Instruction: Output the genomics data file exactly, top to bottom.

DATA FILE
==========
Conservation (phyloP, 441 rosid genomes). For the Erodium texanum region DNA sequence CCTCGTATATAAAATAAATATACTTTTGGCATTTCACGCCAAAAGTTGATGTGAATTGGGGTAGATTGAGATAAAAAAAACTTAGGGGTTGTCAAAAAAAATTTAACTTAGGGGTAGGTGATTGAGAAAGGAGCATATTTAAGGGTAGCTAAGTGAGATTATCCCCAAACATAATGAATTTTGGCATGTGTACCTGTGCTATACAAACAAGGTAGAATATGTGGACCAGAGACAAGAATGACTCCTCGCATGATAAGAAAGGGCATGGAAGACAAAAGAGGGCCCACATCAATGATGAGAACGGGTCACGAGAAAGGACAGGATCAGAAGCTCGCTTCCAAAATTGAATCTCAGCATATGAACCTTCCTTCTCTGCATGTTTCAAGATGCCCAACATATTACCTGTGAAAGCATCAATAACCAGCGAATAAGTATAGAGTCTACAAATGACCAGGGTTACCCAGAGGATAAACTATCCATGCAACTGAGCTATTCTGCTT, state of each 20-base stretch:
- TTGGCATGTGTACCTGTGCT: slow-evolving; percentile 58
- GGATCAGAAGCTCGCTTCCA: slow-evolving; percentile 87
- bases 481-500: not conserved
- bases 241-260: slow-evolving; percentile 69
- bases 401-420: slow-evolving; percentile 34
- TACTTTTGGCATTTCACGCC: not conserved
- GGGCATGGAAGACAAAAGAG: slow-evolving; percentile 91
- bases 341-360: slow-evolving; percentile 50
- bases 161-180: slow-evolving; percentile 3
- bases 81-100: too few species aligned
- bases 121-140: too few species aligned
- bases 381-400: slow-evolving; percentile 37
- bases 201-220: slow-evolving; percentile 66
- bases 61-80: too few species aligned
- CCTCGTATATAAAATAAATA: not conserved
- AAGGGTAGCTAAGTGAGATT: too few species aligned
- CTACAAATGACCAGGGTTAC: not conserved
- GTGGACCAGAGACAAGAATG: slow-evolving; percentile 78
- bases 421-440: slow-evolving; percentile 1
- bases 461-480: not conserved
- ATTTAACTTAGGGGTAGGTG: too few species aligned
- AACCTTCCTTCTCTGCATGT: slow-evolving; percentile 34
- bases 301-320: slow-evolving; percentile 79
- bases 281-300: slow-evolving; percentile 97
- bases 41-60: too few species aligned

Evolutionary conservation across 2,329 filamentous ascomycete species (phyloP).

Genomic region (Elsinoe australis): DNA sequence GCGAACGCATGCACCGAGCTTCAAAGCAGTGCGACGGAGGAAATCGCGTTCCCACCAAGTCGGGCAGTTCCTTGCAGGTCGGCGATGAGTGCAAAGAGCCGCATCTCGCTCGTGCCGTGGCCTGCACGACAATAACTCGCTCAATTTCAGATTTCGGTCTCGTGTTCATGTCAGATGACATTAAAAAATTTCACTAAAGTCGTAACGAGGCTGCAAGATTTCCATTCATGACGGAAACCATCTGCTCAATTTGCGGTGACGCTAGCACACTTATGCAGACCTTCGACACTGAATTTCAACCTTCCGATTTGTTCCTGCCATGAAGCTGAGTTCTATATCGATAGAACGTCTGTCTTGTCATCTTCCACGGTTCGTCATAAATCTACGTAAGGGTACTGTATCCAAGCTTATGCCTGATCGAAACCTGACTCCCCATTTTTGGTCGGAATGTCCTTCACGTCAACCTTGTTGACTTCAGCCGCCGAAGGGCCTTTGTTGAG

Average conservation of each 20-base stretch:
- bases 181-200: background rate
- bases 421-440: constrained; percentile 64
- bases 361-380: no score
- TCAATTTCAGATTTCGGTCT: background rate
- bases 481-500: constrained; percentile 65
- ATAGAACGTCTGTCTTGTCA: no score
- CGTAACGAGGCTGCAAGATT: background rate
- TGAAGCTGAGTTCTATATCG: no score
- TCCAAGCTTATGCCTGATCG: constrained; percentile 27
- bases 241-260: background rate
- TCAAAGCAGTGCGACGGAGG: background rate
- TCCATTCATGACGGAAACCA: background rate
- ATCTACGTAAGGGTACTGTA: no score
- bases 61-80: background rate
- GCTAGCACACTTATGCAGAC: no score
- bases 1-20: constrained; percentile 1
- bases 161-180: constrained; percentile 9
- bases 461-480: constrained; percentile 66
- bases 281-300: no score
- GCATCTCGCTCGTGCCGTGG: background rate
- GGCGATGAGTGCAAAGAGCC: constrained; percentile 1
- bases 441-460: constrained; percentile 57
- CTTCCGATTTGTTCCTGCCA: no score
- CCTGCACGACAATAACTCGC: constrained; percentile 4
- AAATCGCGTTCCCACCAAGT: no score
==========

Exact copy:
Conservation (phyloP, 441 rosid genomes). For the Erodium texanum region DNA sequence CCTCGTATATAAAATAAATATACTTTTGGCATTTCACGCCAAAAGTTGATGTGAATTGGGGTAGATTGAGATAAAAAAAACTTAGGGGTTGTCAAAAAAAATTTAACTTAGGGGTAGGTGATTGAGAAAGGAGCATATTTAAGGGTAGCTAAGTGAGATTATCCCCAAACATAATGAATTTTGGCATGTGTACCTGTGCTATACAAACAAGGTAGAATATGTGGACCAGAGACAAGAATGACTCCTCGCATGATAAGAAAGGGCATGGAAGACAAAAGAGGGCCCACATCAATGATGAGAACGGGTCACGAGAAAGGACAGGATCAGAAGCTCGCTTCCAAAATTGAATCTCAGCATATGAACCTTCCTTCTCTGCATGTTTCAAGATGCCCAACATATTACCTGTGAAAGCATCAATAACCAGCGAATAAGTATAGAGTCTACAAATGACCAGGGTTACCCAGAGGATAAACTATCCATGCAACTGAGCTATTCTGCTT, state of each 20-base stretch:
- TTGGCATGTGTACCTGTGCT: slow-evolving; percentile 58
- GGATCAGAAGCTCGCTTCCA: slow-evolving; percentile 87
- bases 481-500: not conserved
- bases 241-260: slow-evolving; percentile 69
- bases 401-420: slow-evolving; percentile 34
- TACTTTTGGCATTTCACGCC: not conserved
- GGGCATGGAAGACAAAAGAG: slow-evolving; percentile 91
- bases 341-360: slow-evolving; percentile 50
- bases 161-180: slow-evolving; percentile 3
- bases 81-100: too few species aligned
- bases 121-140: too few species aligned
- bases 381-400: slow-evolving; percentile 37
- bases 201-220: slow-evolving; percentile 66
- bases 61-80: too few species aligned
- CCTCGTATATAAAATAAATA: not conserved
- AAGGGTAGCTAAGTGAGATT: too few species aligned
- CTACAAATGACCAGGGTTAC: not conserved
- GTGGACCAGAGACAAGAATG: slow-evolving; percentile 78
- bases 421-440: slow-evolving; percentile 1
- bases 461-480: not conserved
- ATTTAACTTAGGGGTAGGTG: too few species aligned
- AACCTTCCTTCTCTGCATGT: slow-evolving; percentile 34
- bases 301-320: slow-evolving; percentile 79
- bases 281-300: slow-evolving; percentile 97
- bases 41-60: too few species aligned

Evolutionary conservation across 2,329 filamentous ascomycete species (phyloP).

Genomic region (Elsinoe australis): DNA sequence GCGAACGCATGCACCGAGCTTCAAAGCAGTGCGACGGAGGAAATCGCGTTCCCACCAAGTCGGGCAGTTCCTTGCAGGTCGGCGATGAGTGCAAAGAGCCGCATCTCGCTCGTGCCGTGGCCTGCACGACAATAACTCGCTCAATTTCAGATTTCGGTCTCGTGTTCATGTCAGATGACATTAAAAAATTTCACTAAAGTCGTAACGAGGCTGCAAGATTTCCATTCATGACGGAAACCATCTGCTCAATTTGCGGTGACGCTAGCACACTTATGCAGACCTTCGACACTGAATTTCAACCTTCCGATTTGTTCCTGCCATGAAGCTGAGTTCTATATCGATAGAACGTCTGTCTTGTCATCTTCCACGGTTCGTCATAAATCTACGTAAGGGTACTGTATCCAAGCTTATGCCTGATCGAAACCTGACTCCCCATTTTTGGTCGGAATGTCCTTCACGTCAACCTTGTTGACTTCAGCCGCCGAAGGGCCTTTGTTGAG

Average conservation of each 20-base stretch:
- bases 181-200: background rate
- bases 421-440: constrained; percentile 64
- bases 361-380: no score
- TCAATTTCAGATTTCGGTCT: background rate
- bases 481-500: constrained; percentile 65
- ATAGAACGTCTGTCTTGTCA: no score
- CGTAACGAGGCTGCAAGATT: background rate
- TGAAGCTGAGTTCTATATCG: no score
- TCCAAGCTTATGCCTGATCG: constrained; percentile 27
- bases 241-260: background rate
- TCAAAGCAGTGCGACGGAGG: background rate
- TCCATTCATGACGGAAACCA: background rate
- ATCTACGTAAGGGTACTGTA: no score
- bases 61-80: background rate
- GCTAGCACACTTATGCAGAC: no score
- bases 1-20: constrained; percentile 1
- bases 161-180: constrained; percentile 9
- bases 461-480: constrained; percentile 66
- bases 281-300: no score
- GCATCTCGCTCGTGCCGTGG: background rate
- GGCGATGAGTGCAAAGAGCC: constrained; percentile 1
- bases 441-460: constrained; percentile 57
- CTTCCGATTTGTTCCTGCCA: no score
- CCTGCACGACAATAACTCGC: constrained; percentile 4
- AAATCGCGTTCCCACCAAGT: no score